YOU ARE HERE: LAT HomeCollections


Proposition 39 May Inspire Another Taxpayer Revolt

November 03, 2000|JOEL FOX | Joel Fox is a Los Angeles consultant and president emeritus of the Howard Jarvis Taxpayers Assn

Proposition 39 cuts against the grain of California's tax history. The measure will make it easier to raise property taxes by reducing the requirement to pass local school bonds from the current two-thirds vote down to 55%. These bonds would be paid off exclusively by property owners.

In his recently published book, "California's Tax Machine," David R. Doerr, a 40-year veteran in analyzing tax policy for the Legislature and the California Taxpayers Assn., states: "The epochal changes in California's tax structure since 1850 all stem from an effort to provide property tax relief."

From the state constitutional convention of 1879, which established the two-thirds vote requirement for local bonds, to the 1910 constitutional revision eliminating state property taxes, to the move away from property taxes with the addition of sales and income taxes in the 1930s, through the Gov. Ronald Reagan tax reforms of the 1960s, Proposition 13 in 1978 and the "Right to Vote on Taxes Act" (Proposition 218) of 1996, California tax reform meant property tax relief and making it more difficult to raise property taxes.

Proposition 39 races down the reformer's road in the opposite direction.

Of course, you wouldn't know it from the "Yes on 39" campaign ads. Nary a word is mentioned about losing the 121-year-old two-thirds-vote constitutional protection. The commercials and mailings refer mostly to statutes that supposedly enhance accountability of tax spending, which are not even part of the proposition. This legislation is contingent on Proposition 39 passing, and it can be weakened or repealed at any time by Sacramento politicians without a vote of the people.

So while Proposition 39 requires a lower public vote to raise property taxes, the controls of the so-called taxpayer protections will be in the hands of legislators, not the people. For taxpayers, the bottom line means increased property taxes.

One of the statutory proposals not in Proposition 39 sets a cap for taxes collected per $100,000 of property value for each bond passed. However, the limitations only apply to a single bond measure. School districts could easily circumvent these caps by placing a series of bond measures on the ballot. The Los Angeles Unified School District is considering asking for more bond money from local taxpayers even after the Belmont fiasco.

Furthermore, if caps are truly effective they could prevent schools from being built in some poorer, urban school districts where the schools are needed most. Since the value of the property is much less in poorer areas, caps probably will prohibit collecting enough dollars to build schools.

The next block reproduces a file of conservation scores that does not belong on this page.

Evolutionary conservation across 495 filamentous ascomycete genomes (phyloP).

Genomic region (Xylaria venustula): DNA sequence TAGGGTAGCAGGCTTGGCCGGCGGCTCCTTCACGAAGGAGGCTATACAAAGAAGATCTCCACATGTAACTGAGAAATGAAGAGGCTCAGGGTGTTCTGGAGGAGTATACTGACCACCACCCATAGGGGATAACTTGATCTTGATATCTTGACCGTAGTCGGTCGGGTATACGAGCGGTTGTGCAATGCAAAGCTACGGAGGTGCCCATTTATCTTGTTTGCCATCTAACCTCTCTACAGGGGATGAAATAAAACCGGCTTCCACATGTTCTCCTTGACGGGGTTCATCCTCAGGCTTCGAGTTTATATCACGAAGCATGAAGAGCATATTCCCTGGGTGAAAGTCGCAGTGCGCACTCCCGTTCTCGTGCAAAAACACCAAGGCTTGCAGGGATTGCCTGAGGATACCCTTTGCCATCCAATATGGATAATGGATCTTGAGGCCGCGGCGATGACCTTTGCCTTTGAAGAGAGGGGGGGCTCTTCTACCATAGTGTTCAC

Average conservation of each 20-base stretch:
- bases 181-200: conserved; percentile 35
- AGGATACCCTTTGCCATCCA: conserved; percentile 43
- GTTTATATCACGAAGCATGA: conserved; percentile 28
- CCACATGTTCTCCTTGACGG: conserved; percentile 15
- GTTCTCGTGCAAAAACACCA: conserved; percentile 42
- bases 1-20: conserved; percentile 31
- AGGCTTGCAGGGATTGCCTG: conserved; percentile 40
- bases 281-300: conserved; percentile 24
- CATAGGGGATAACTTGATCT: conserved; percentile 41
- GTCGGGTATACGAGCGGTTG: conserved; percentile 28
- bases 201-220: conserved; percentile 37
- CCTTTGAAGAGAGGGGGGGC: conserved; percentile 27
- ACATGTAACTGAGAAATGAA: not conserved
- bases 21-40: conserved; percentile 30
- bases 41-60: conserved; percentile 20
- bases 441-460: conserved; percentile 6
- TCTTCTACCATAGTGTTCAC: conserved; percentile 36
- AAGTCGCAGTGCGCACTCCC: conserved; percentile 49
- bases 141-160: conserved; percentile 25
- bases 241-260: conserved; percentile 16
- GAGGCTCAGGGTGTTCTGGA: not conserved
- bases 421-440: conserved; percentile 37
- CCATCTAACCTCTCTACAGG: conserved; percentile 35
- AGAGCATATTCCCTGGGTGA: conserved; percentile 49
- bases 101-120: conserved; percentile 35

Reliance on local property taxes to finance schools has raised equity questions in this state for decades. In the Serrano vs. Priest cases of the 1970s, the California Supreme Court concluded that property tax funding for schools leads to inequalities because similar tax rates will bring in fewer dollars in poorer communities than in richer communities with properties of greater value.

What will the courts say when the property tax system put forth by Proposition 39 and its accompanying legislation prevents poorer districts from building equal schools?

State budget surpluses are the answer to pay for school facilities on a more equitable basis. State funds, paid by all taxpayers, can be used to pay off statewide bonds or to assist in school construction on a pay-as-you-go basis. Considering their vocal concern for the physical condition of our public schools, it is incredible that the governor and Legislature did not offer a penny of the state's $13-billion surplus to specifically aid in school construction and repair. Why should homeowners face the prospect of higher property taxes with such a massive state budget surplus?

Resorting to higher property taxes to solve school facility problems risks the truth of the adage that those who do not remember the past are condemned to repeat it. That truth is reflected in the property tax bills that homeowners have just received--taxes and other charges on them are already too high for many homeowners.

The taxpayer protection ethos still lives in California. If Proposition 39 is successful and leads to high property tax burdens, the taxpayers will revolt. Just read your California tax history.

Los Angeles Times Articles